Tuesday, July 7, 2015

A coding isogloss

Every site I build uses html, css, and javascript; liquid too if I'm building an ecommerce shop. It's easy to forget that each of these is a language rather than a library of tools, and that proficiency can be thought of as fluency.

When I look at a design in photoshop, I immediately translate what I'm seeing into its component languages — the structure and content into html, the style into css, the interaction into javascript and the data into liquid. It's like seeing an object and imagining how it's said in English and Spanish and Russian. And why; how did each of these cultures build this word? What does it mean to them?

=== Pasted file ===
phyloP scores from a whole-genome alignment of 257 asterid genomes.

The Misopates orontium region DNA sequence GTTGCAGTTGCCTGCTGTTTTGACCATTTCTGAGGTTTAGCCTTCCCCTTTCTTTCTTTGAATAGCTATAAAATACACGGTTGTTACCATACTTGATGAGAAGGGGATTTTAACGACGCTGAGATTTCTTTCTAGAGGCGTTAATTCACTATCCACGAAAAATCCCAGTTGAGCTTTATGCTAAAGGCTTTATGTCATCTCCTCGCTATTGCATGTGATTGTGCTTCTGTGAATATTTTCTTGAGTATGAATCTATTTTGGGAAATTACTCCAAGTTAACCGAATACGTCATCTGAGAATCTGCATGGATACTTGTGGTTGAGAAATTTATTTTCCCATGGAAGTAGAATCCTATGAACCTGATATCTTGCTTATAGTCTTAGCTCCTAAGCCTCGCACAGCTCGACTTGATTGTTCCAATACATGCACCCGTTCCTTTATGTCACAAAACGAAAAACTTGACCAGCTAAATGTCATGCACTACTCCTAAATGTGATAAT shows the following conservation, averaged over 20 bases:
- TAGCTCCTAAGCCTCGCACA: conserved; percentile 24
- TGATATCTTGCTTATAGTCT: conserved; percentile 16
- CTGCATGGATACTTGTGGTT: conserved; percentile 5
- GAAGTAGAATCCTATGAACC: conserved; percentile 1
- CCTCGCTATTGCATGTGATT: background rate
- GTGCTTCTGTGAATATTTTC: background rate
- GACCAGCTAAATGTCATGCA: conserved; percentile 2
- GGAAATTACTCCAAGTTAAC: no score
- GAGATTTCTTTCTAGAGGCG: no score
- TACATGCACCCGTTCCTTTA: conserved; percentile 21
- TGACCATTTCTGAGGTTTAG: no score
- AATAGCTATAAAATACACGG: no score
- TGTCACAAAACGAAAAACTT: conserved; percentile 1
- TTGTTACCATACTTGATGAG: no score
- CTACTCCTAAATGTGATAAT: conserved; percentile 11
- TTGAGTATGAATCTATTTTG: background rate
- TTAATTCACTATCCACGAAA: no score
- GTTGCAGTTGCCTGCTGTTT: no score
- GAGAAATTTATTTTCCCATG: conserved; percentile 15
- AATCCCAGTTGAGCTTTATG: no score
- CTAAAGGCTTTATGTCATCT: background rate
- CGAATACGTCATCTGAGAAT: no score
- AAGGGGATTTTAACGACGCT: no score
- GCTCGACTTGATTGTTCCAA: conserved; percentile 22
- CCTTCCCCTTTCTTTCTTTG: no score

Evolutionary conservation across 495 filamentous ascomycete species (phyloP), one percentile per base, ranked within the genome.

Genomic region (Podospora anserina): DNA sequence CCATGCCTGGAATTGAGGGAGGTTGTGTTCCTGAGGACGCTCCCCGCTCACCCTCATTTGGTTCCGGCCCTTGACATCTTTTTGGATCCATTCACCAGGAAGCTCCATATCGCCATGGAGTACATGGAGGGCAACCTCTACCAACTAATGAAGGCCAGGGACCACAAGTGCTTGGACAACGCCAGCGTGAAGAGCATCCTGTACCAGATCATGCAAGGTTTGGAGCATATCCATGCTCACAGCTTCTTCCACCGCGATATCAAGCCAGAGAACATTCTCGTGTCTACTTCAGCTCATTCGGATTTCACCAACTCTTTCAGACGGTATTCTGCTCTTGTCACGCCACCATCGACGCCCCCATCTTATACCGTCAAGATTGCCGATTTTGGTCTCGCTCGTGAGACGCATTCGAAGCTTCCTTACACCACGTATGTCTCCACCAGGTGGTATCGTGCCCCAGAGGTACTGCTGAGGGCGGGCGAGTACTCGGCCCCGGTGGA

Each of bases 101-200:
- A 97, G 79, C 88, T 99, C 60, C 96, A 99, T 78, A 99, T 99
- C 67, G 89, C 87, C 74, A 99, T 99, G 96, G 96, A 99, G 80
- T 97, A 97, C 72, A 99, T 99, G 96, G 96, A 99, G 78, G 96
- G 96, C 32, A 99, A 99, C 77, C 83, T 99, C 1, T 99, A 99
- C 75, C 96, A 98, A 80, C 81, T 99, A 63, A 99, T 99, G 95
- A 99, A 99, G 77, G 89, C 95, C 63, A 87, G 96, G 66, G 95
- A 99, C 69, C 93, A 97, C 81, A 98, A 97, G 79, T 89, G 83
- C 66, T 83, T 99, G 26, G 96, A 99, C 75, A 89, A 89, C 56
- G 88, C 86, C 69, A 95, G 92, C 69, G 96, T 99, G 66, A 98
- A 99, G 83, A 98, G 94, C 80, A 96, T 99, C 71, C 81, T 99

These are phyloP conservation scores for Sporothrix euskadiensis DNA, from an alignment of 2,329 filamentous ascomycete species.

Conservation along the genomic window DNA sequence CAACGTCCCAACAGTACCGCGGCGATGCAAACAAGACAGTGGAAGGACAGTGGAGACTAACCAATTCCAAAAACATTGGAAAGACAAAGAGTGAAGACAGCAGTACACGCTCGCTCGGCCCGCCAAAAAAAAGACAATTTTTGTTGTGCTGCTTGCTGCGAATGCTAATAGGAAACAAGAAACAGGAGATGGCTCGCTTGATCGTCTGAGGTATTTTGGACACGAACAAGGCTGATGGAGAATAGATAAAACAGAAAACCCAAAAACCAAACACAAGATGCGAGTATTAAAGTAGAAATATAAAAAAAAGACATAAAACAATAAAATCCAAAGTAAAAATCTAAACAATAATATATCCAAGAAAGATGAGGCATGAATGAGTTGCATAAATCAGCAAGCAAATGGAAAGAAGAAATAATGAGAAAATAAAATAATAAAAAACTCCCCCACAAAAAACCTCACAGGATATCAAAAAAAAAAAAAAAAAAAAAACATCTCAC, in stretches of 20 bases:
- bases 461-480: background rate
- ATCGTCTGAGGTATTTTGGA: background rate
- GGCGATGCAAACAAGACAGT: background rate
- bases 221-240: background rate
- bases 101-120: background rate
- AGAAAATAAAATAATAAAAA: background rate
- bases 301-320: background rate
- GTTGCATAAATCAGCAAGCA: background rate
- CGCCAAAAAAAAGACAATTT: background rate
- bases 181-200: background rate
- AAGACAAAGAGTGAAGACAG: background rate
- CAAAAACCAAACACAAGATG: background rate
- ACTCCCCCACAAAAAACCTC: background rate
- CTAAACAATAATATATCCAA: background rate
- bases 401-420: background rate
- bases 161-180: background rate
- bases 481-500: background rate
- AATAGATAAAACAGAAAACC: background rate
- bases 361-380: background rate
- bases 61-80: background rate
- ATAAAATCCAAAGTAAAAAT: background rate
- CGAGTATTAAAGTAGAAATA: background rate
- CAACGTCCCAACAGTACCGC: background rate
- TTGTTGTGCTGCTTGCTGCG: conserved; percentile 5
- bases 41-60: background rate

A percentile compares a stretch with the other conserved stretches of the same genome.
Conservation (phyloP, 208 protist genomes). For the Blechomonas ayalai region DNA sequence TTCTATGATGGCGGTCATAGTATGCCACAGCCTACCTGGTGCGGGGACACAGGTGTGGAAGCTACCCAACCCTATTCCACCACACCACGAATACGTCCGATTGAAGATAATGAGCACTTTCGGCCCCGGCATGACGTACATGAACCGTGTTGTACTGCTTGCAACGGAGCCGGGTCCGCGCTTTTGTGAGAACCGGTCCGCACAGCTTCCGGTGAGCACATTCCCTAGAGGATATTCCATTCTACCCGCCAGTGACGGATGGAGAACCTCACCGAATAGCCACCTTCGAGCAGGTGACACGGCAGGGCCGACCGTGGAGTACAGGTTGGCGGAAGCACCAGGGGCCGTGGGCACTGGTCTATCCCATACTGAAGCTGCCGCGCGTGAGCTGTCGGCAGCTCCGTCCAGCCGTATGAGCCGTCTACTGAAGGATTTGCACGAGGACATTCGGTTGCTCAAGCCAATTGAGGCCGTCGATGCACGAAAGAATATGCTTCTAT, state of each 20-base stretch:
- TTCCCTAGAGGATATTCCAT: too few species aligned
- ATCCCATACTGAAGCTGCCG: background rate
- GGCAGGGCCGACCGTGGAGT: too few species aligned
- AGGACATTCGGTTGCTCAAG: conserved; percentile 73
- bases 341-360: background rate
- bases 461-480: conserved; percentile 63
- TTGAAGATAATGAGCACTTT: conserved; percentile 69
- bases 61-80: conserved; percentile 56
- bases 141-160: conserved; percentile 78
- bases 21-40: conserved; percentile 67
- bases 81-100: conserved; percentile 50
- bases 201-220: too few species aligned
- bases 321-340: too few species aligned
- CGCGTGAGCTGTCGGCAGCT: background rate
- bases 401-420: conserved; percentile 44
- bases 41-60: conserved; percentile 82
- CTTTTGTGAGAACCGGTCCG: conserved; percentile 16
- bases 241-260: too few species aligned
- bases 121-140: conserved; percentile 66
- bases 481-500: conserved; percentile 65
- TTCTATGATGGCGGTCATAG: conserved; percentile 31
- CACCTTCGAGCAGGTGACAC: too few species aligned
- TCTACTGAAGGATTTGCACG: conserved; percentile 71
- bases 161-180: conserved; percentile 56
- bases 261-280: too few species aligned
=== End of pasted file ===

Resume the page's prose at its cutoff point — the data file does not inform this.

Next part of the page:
Sometimes I lament that a particular coding language can't perform a function that is routine in another, and it makes me think of words that don't translate from one spoken language to another. Like how the King James Bible both "agape" and "phileo" are translated as "love."

Moving between these languages ultimately becomes fluid. I write the content and structure code of the site while including classes that I intend to use for style and functionality, or write a data loop that contains displayed content. But as much as these languages work together to present a unified picture and experience, they're still separated within the code. The style code has its own files. Javascript too has its own files or is relegated to the bottom of the document.

And so the file organization ultimately draws a map of languages — here style is spoken, here is spoken the language functionality, and here you will read content with style and functionality accents.